With this in place effects associated with this option during operation will not be significant.

2.6.22 Option F was included in the Proposed Scheme because it will have fewer impacts on the River Colne itself and fewer impacts on the surrounding SSSI and ancient woodland. Detailed design of the river diversion will be completed with the Environment Agency to ensure that they address the Environment Agency requirements with respect to the hydraulic capacity, flood risk, ecology and hydromorphology.

Height of the Colne Valley viaduct 2.6.23 The Proposed Scheme includes a viaduct over the Colne Valley. The viaduct height will vary from approximately 11m to 15m above ground/water level through this section of the route.

2.6.24 The viaduct was part of the scheme announced in January 2012, however, the alignment has been moved approximately 60m to the north-east in the Proposed Scheme compared with the January 2012 announced route. The operators of Denham Aerodrome raised concerns about the possibility of aircraft from the aerodrome colliding with the viaduct structure and proposed that the height of the viaduct be lowered.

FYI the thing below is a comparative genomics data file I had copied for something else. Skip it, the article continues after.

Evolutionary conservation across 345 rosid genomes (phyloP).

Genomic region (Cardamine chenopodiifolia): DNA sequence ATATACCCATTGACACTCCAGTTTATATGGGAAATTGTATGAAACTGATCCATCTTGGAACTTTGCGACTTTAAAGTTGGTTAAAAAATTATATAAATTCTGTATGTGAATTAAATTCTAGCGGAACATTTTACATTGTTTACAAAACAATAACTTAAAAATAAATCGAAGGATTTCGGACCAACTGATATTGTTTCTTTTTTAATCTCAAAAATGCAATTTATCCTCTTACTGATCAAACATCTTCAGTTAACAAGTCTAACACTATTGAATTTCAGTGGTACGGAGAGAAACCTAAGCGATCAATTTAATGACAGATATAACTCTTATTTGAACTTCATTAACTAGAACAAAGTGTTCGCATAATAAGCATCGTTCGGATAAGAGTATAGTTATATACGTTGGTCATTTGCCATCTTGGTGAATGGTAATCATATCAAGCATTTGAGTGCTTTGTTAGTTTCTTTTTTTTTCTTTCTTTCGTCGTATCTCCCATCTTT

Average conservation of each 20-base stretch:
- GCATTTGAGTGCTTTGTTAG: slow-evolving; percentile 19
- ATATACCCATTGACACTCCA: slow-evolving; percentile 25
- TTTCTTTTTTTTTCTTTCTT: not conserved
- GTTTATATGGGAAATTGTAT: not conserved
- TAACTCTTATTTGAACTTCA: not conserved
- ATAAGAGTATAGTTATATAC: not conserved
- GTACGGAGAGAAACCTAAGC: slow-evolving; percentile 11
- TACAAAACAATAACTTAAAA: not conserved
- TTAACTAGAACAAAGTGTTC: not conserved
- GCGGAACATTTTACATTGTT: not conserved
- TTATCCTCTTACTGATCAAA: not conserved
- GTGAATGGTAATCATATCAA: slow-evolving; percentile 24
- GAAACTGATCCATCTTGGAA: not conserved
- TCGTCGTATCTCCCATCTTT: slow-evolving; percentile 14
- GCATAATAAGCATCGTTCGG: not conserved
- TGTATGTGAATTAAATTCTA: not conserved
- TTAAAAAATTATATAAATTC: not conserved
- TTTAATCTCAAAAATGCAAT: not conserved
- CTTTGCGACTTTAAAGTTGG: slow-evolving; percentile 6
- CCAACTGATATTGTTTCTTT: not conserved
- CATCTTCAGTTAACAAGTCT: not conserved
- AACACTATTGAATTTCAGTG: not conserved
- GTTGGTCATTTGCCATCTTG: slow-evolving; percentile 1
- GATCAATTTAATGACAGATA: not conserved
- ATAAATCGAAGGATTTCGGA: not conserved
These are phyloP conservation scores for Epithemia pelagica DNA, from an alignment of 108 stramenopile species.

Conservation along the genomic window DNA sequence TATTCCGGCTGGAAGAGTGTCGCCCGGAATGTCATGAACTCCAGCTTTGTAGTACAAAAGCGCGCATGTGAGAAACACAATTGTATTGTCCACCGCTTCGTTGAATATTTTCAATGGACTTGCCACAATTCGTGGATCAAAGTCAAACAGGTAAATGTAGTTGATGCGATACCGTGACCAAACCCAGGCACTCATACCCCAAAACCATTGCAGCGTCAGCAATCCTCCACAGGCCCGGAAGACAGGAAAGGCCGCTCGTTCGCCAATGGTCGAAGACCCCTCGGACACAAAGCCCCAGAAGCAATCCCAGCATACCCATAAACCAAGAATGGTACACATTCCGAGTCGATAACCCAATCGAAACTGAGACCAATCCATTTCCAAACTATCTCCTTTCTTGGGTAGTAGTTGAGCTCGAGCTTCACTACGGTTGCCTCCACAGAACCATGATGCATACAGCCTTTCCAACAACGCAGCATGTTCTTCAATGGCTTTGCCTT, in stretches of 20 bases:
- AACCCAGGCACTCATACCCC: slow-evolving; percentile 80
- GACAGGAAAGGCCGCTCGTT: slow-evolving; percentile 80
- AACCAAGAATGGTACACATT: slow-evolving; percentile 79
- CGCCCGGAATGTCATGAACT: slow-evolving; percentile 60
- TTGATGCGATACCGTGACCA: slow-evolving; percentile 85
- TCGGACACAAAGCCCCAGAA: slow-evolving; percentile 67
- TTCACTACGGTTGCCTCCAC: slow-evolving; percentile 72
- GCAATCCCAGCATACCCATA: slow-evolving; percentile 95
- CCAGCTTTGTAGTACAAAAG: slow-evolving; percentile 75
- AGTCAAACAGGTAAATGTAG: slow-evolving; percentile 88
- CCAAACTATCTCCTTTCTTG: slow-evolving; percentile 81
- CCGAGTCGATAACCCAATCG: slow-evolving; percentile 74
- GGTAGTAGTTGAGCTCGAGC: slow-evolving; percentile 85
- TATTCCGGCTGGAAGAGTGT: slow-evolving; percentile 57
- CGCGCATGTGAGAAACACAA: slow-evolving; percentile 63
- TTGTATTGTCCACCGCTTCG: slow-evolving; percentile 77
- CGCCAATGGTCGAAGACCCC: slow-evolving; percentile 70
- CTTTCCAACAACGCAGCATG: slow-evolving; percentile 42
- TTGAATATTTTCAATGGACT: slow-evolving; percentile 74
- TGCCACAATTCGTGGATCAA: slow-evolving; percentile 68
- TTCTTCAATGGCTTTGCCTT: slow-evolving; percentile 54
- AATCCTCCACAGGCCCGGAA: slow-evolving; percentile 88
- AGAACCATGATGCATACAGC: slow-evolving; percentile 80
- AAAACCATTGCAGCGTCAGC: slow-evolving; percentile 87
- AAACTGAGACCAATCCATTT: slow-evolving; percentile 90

2.6.25 HS2 Ltd has undertaken a safety assessment of the proposed alignment in response to the concerns raised by the Aerodrome and do not consider that there is a risk. Therefore, lowering the height of the viaduct will not be necessary to allow the safe operation of the Aerodrome and altering the vertical alignment has not been investigated further. This decision was predominately based on health and safety requirements rather than environmental considerations. Environmental constraints were considered in the initial decision to include a viaduct over the Colne Valley as part of the work to develop the scheme consulted upon in 2011 and contained within the route announced in January 2012.

Tunnel under the Colne Valley 2.6.26 The Colne Valley Community Forum requested that a tunnel be constructed to pass beneath the lakes between Ruislip and the M25. This would be considered preferable by the community because it would avoid above ground disturbance from construction and would remove visual and noise impacts during construction and operation.